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Mining Towns and Villages


The village Hory is located at the foot of the hill Roh (Hornberg, 582 m), on the boundary between the Sokolov Basin and the Slavkovský les Mts. Northwest rises reclaimed Loketská spoil heap below which once was the village Podhoří. The first written mention of Hory belonging to the estate Loket come from 1350. Along the river Eger took place mining of tin in the past. Mined were also iron ores, which were also processed there (the site named Kovářka = “blacksmith's”). In 19th to 20th century, brown coal was mined east of the village. The largest mine was Anthony, who operated 1823–1890 and reached a depth of 23 m. Other mines were Barbara, Philip-James and Francis-Charles. Until the second half of the last century was stone quarry in Hory in operation. Around 350 people work in the local porcelain factory in 1920. In 1930, the municipality had 1,028 inhabitants; in 1939 it was 1,005 people. In the period 1975–1993, Hory was a part of the Karlovy Vary Town. Since 1994, it is an independent village. In 2010 lived in Hory a total of 224 inhabitants.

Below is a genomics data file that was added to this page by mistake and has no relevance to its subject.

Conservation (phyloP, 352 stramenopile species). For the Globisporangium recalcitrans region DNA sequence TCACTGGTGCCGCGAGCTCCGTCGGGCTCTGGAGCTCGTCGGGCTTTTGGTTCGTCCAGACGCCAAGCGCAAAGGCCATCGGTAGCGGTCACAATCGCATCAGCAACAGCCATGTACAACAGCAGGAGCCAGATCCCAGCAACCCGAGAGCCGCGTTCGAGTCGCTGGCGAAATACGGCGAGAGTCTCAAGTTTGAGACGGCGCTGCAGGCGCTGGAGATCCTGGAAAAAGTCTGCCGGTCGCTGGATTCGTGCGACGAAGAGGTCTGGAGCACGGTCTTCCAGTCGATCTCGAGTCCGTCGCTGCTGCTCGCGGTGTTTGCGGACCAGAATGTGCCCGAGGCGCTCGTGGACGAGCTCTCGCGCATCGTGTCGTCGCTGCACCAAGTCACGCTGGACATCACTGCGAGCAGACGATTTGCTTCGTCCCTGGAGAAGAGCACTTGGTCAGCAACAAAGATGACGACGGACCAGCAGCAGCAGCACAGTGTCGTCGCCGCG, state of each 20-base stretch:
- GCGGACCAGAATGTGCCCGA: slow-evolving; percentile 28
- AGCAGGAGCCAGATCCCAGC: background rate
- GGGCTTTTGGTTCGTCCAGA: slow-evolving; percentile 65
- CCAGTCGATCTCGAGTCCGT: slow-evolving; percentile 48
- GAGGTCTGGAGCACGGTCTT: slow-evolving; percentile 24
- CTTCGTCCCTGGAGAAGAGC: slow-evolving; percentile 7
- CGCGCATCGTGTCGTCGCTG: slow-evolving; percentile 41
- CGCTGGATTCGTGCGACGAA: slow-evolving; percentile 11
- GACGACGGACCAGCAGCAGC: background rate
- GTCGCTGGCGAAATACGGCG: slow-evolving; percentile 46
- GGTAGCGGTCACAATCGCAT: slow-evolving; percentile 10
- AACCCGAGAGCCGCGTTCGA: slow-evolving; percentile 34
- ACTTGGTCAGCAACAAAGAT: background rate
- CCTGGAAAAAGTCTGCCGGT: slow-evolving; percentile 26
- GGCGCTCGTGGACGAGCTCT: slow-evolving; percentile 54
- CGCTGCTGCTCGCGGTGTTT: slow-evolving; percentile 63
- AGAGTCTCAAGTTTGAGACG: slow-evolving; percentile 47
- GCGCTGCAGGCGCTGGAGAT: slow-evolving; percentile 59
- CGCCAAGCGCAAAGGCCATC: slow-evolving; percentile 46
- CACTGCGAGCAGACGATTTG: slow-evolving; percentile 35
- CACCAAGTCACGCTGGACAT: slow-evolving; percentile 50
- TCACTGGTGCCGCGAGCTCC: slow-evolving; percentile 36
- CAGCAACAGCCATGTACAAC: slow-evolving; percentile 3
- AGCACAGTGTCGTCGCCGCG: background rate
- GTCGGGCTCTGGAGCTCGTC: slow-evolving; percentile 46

Initials of the Wehinger Porcelain Plant

Half-timbered House No. 1

The attractions of the village include chapel and timbered House No. 1. In the Hory cadastre are located the Svatošské skály Rocks, a natural monument of primary importance. Around the village are often found twinned feldspar crystals, called Carlsbad twins. The historic mining activities and historical links to Loket estate are reminiscent in coat of arms of the village.

Municipal Coat of Arms

Useful information


GPS position

N 50° 12.906', E 12° 47.182'